Not because it was preachy or anything, because it wasn't. I just... It's a huge part of the story. And I knew that when I went into this. But I loved The Serpent King, so I wanted to give this one a try too because it's an LGBT book and I love those. But in this one it just felt very different. More present somehow. And it didn't gell with me. It didn't stick.

    I wanted to be and there's really nothing wrong with it except for that unnecessary drama near the end, but I just didn't buy it. Probably because I never connected to the characters. It did get a tad more steamy than I expected, which I did really like and highly encourage in YA.

    ♦ Also, haha, just a sidenote, but Joanna & her dad are Italian. But there is not nearly enough Italian food in this, just saying. If you're MC's Italian, take advantage of that and showcase the fooooood. Honestly now. Just a missed opportunity.

    That rating I gave it just represents how I felt about it. If you love YA Contemporary, you absolutely should give this a try and I hope you'll enjoy it a lot more than I did.0

  • Sarah
    May 13, 2016

    (Source: I received a digital copy of this book for free on a read-to-review basis. Thanks to HarperCollins and Edelweiss.)

    This was a YA story about a girl who had to pretend to not be gay when moving to a new town with her father.

    Joanna was a girl who obviously cared about her father enough to hide her sexuality when she was previously very out-in-the open about the fact that she was gay. It really was good of her to do what she did

    (Source: I received a digital copy of this book for free on a read-to-review basis. Thanks to HarperCollins and Edelweiss.)

    This was a YA story about a girl who had to pretend to not be gay when moving to a new town with her father.

    Joanna was a girl who obviously cared about her father enough to hide her sexuality when she was previously very out-in-the open about the fact that she was gay. It really was good of her to do what she did for her father and his reputation, but I disliked the way she lied to people who were very open with her.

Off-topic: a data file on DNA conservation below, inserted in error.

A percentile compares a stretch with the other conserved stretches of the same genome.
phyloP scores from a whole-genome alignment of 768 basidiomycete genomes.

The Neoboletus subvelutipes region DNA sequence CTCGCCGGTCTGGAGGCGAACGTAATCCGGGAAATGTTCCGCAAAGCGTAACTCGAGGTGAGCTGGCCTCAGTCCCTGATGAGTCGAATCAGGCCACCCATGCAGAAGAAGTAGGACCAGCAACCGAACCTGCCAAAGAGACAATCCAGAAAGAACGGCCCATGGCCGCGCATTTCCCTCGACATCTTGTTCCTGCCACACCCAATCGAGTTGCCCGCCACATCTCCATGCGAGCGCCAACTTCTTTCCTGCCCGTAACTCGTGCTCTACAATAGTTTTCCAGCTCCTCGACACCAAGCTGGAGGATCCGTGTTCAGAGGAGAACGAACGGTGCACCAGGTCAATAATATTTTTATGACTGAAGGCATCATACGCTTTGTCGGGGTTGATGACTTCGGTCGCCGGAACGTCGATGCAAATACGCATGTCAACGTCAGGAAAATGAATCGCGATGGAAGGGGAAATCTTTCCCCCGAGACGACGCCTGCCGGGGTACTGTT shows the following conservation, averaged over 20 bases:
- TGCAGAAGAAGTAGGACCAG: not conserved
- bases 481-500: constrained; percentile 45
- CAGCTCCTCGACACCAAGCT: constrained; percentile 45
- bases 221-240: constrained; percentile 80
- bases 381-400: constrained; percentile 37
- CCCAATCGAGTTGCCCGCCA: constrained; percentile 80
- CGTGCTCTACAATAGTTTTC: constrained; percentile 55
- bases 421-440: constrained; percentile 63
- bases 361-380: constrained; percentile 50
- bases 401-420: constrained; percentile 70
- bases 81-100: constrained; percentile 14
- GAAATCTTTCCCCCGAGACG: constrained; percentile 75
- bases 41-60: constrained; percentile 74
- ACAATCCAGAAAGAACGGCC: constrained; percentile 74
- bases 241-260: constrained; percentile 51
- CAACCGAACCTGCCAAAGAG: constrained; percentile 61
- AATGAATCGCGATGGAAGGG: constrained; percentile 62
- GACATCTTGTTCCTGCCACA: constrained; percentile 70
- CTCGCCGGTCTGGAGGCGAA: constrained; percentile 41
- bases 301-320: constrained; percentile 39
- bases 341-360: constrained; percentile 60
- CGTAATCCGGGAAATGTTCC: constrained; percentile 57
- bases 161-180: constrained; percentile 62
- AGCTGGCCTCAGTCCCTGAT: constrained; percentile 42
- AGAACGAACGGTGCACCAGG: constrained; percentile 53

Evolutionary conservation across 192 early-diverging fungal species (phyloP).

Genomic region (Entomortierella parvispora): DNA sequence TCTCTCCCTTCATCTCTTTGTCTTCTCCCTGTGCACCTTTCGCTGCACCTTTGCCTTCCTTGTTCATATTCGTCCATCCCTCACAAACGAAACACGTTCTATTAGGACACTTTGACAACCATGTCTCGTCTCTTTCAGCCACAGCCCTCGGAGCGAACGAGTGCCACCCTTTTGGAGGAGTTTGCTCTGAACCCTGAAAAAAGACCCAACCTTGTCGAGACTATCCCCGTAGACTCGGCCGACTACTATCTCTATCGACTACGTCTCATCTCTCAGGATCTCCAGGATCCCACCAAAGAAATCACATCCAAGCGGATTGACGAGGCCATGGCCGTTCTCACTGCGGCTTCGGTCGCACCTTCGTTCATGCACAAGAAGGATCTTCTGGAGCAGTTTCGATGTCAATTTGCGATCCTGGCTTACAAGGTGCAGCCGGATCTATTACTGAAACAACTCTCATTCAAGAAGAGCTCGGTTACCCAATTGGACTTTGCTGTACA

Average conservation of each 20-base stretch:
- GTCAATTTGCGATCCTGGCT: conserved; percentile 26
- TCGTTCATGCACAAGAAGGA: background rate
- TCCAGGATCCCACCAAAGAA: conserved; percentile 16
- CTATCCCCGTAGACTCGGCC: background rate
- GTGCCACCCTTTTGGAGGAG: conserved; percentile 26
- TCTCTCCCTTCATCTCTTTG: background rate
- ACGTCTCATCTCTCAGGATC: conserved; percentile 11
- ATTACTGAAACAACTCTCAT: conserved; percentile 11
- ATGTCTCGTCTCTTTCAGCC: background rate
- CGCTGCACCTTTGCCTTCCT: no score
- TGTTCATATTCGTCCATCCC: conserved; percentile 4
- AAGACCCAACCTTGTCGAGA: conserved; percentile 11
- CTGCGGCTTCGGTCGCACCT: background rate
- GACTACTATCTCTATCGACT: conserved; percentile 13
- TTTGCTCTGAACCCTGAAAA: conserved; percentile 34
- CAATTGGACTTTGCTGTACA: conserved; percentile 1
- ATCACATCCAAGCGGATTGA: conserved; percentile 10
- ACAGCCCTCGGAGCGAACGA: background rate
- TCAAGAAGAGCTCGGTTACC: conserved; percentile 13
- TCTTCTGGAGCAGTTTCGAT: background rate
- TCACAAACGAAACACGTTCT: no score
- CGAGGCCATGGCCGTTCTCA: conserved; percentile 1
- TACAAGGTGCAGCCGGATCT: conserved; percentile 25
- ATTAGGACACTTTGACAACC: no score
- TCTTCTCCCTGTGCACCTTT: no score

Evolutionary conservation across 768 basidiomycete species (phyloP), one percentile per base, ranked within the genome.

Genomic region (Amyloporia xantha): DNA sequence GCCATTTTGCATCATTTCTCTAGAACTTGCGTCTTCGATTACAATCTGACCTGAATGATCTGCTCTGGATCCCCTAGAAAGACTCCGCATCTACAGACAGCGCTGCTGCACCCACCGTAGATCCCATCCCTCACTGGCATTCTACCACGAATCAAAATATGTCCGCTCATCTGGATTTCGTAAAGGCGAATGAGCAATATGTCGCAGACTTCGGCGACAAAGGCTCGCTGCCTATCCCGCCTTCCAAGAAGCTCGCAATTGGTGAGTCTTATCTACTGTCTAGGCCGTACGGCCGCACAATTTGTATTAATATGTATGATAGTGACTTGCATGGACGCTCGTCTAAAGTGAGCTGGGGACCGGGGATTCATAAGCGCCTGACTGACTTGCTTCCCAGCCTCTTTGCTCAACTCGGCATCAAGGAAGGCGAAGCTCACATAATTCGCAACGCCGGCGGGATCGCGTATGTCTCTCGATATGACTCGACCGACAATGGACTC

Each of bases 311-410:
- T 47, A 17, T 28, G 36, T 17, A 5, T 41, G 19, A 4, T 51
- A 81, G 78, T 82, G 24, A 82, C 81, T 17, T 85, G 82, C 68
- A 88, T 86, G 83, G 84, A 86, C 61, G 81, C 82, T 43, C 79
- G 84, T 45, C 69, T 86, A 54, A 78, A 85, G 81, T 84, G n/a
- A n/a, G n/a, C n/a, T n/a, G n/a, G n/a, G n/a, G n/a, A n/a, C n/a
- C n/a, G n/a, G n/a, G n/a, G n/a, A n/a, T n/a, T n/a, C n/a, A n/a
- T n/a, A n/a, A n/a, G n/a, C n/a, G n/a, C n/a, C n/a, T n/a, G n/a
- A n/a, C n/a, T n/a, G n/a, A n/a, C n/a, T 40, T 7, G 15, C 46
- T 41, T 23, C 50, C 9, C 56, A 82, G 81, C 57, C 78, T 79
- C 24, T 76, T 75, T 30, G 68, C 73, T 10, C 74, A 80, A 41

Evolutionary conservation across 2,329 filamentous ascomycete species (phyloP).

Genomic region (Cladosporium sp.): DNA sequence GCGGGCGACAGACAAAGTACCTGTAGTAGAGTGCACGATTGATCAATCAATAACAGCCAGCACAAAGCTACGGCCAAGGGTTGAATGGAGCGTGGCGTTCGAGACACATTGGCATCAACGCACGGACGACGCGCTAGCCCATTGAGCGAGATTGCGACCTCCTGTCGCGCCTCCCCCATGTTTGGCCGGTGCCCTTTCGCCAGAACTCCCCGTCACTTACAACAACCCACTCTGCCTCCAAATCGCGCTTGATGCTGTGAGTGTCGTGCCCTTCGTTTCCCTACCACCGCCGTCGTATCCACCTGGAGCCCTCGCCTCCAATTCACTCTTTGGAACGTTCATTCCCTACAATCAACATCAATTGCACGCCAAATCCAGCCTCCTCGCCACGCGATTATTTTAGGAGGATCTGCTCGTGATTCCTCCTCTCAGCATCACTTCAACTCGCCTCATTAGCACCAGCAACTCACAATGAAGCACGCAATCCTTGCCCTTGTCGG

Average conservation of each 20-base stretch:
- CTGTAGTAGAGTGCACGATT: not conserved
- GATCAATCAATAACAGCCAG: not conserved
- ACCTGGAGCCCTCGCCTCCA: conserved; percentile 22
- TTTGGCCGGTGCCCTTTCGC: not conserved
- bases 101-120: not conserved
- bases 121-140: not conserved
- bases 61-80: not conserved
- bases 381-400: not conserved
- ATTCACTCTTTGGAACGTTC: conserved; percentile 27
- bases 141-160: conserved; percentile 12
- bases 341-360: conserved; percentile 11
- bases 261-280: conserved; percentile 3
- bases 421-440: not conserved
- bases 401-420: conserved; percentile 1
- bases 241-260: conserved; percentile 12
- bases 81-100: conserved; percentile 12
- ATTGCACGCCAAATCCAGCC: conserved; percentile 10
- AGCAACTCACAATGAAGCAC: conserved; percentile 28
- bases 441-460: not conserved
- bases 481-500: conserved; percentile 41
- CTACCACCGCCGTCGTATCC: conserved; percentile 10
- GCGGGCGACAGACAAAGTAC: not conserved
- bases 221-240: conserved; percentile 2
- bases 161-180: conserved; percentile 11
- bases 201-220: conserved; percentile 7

The storyline in this was about Joanna getting a make-over, and not being openly gay at her new school, and we then got the complication of a romance with another girl who wanted to come out. I really disliked the way that Joanna didn’t seem to be able to know when it was best to be honest about things though, when a simple explanation as to why she was behaving the way she was could have solved things.

    The ending to this was okay, and I was glad that things worked out in the end.

    6.5 out of 10.

  • Journey
    Sep 22, 2016

    this was really really fantastic and one of those books where i cannot read any reviews less than 4 stars because i will get irrationally defensive.

    the summary is spot on, so i won't rehash the plot of the book. here's the things i loved:

    - it highlights how sometimes even for someone totally out, and even though it sucks, closeting yourself in situations can be tempting. and, further, that if you have the closet pushed on you, coming out AGAIN can be just as hard as it was the first time. even t

    this was really really fantastic and one of those books where i cannot read any reviews less than 4 stars because i will get irrationally defensive.

    the summary is spot on, so i won't rehash the plot of the book. here's the things i loved: